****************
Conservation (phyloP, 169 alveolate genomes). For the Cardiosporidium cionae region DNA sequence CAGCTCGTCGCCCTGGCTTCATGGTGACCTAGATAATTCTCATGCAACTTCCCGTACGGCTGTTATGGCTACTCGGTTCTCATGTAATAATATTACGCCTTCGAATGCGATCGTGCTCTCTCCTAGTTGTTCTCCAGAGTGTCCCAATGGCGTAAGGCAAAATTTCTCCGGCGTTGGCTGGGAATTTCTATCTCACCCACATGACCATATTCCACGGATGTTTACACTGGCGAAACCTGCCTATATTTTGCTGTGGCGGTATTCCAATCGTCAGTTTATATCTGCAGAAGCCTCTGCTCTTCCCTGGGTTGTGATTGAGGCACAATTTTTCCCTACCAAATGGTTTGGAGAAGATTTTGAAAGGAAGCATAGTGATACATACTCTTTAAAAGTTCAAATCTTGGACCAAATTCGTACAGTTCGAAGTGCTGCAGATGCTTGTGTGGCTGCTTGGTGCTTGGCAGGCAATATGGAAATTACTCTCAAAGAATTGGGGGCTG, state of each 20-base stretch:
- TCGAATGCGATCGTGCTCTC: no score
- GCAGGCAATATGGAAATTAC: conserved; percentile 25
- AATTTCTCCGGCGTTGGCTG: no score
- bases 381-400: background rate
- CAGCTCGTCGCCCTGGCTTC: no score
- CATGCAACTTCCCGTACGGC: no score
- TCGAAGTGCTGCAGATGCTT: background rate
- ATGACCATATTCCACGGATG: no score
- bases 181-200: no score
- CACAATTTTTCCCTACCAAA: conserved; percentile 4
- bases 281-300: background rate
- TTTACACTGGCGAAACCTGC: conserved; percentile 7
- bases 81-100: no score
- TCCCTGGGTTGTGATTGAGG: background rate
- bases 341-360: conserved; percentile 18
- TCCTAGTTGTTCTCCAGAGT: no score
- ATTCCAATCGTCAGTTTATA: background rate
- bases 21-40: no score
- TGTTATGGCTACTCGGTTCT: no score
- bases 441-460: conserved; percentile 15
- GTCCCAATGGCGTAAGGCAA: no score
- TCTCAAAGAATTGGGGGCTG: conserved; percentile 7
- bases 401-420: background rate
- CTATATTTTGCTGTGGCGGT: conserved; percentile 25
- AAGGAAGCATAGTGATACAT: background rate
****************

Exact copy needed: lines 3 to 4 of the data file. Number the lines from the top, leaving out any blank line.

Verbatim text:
- GCAGGCAATATGGAAATTAC: conserved; percentile 25
- AATTTCTCCGGCGTTGGCTG: no score